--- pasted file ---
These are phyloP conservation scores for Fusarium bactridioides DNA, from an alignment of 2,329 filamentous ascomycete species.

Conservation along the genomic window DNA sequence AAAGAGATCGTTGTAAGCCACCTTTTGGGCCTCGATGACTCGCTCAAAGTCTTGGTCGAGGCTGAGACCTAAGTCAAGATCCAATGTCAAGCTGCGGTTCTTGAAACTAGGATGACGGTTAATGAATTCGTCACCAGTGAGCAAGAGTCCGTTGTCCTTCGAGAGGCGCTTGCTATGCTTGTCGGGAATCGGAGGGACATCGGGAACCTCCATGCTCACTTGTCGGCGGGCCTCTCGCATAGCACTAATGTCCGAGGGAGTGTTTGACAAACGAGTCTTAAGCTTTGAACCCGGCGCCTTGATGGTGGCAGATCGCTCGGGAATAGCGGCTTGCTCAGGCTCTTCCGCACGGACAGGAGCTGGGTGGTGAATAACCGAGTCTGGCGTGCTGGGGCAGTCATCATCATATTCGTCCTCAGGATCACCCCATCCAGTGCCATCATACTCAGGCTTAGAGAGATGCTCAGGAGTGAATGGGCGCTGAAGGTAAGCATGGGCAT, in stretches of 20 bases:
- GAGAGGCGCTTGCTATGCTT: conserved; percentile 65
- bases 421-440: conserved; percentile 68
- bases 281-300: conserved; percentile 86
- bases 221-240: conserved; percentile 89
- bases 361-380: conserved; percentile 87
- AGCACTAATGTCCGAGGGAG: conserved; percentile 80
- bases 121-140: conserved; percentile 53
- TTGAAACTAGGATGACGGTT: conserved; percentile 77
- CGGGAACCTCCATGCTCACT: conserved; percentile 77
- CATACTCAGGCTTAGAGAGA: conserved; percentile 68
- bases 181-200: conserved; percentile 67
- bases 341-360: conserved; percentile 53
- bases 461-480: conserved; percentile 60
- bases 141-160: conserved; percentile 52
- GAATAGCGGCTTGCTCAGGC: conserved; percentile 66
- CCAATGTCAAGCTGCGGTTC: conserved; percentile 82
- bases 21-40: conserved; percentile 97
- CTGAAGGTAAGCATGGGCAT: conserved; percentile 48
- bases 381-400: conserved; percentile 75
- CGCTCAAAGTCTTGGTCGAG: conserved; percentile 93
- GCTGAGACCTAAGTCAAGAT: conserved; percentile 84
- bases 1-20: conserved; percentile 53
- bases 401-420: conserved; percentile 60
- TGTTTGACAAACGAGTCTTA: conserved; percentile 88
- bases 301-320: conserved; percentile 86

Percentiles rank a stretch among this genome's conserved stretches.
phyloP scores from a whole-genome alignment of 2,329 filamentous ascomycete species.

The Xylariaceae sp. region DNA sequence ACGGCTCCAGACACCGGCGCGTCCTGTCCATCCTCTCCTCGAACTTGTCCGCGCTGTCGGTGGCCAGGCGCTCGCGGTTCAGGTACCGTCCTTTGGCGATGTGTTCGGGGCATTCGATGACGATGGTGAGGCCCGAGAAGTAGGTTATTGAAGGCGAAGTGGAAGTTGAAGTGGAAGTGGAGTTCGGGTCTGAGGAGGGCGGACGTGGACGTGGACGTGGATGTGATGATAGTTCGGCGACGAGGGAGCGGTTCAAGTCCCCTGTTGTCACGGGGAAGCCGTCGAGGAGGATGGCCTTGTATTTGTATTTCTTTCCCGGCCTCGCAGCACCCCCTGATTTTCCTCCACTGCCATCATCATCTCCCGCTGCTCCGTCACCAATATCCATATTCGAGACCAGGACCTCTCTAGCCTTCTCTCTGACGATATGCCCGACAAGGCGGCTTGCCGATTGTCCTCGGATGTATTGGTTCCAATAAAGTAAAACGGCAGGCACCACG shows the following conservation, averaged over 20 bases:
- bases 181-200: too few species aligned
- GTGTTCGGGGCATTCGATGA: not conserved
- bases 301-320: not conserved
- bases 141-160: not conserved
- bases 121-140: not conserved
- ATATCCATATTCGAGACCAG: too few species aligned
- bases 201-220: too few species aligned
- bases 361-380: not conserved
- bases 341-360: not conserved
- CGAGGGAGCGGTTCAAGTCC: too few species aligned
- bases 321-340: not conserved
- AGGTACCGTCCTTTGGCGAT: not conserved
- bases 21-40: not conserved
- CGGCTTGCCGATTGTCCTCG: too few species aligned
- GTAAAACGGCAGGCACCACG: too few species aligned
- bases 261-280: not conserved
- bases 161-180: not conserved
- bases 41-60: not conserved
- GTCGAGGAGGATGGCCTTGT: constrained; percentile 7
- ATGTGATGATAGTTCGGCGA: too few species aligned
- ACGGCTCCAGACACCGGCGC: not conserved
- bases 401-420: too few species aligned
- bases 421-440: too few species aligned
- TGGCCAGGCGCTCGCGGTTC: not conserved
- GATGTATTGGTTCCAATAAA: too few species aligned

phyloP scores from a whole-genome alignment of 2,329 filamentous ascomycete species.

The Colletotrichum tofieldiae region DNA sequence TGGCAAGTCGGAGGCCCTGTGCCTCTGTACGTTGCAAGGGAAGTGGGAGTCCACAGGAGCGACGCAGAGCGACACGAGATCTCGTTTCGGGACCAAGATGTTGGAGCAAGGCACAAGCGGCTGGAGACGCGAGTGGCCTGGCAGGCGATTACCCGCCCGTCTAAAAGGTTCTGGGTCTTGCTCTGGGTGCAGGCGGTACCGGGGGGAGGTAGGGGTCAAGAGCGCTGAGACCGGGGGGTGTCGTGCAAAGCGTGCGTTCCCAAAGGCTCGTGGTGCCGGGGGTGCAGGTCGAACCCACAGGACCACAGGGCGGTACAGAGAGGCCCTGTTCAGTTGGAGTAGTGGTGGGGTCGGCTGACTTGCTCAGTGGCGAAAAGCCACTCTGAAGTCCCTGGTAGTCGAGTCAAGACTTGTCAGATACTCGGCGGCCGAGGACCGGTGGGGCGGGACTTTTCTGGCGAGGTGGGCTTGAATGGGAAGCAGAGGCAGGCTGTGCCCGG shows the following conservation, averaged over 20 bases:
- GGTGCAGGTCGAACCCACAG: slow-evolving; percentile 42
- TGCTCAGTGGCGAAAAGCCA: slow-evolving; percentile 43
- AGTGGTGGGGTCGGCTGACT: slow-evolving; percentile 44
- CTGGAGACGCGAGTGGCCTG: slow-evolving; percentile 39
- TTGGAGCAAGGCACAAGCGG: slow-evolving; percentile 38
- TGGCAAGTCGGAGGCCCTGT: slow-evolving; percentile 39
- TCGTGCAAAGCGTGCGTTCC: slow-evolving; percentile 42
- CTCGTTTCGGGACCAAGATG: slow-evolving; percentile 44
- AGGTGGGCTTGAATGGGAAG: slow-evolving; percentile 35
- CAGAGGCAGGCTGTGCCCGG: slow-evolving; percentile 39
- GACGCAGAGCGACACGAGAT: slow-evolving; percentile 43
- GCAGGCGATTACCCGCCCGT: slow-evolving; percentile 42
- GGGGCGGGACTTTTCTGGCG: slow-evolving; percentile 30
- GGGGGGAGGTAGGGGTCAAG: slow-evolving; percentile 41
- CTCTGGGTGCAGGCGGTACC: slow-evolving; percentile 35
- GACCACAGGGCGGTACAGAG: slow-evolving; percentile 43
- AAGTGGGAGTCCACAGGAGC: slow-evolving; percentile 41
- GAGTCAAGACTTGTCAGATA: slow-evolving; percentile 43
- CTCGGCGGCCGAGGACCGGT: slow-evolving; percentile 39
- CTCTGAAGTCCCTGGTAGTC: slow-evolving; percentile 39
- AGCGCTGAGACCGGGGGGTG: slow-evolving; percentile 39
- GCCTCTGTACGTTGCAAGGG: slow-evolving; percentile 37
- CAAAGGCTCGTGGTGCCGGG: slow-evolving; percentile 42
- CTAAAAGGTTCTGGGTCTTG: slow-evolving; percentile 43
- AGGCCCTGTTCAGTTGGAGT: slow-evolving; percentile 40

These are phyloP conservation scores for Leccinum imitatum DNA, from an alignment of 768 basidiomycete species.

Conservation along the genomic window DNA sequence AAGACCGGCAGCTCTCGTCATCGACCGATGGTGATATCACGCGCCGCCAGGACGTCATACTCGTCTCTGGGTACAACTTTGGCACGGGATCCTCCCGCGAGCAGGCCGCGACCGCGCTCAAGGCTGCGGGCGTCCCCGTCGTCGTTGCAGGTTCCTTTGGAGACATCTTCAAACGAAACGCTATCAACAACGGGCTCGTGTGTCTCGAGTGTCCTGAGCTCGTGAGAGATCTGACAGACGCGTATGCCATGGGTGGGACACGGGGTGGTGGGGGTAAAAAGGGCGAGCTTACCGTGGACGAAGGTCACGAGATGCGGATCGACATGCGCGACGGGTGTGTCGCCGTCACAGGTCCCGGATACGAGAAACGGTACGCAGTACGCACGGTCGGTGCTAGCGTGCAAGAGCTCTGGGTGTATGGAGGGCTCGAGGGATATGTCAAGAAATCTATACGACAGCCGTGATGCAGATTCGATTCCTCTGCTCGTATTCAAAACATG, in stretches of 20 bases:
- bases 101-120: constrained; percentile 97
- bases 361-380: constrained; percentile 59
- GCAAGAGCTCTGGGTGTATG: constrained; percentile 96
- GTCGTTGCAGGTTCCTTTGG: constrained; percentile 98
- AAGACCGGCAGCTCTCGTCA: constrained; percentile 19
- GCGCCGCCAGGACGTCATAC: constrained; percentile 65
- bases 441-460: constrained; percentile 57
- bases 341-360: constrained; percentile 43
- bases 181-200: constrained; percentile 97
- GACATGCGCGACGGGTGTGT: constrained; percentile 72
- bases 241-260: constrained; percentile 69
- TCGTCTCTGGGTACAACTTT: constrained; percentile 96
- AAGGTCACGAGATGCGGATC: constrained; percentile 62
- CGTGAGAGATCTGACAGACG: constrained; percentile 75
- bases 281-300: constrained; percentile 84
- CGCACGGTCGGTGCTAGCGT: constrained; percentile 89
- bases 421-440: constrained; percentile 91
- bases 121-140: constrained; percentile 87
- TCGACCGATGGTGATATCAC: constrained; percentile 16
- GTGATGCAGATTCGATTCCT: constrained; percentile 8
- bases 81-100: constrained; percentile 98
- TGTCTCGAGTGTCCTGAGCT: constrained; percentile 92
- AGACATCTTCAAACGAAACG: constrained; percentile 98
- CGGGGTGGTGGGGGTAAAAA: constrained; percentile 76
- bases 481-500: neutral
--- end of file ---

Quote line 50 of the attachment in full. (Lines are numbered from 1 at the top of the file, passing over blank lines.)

- ATGTGATGATAGTTCGGCGA: too few species aligned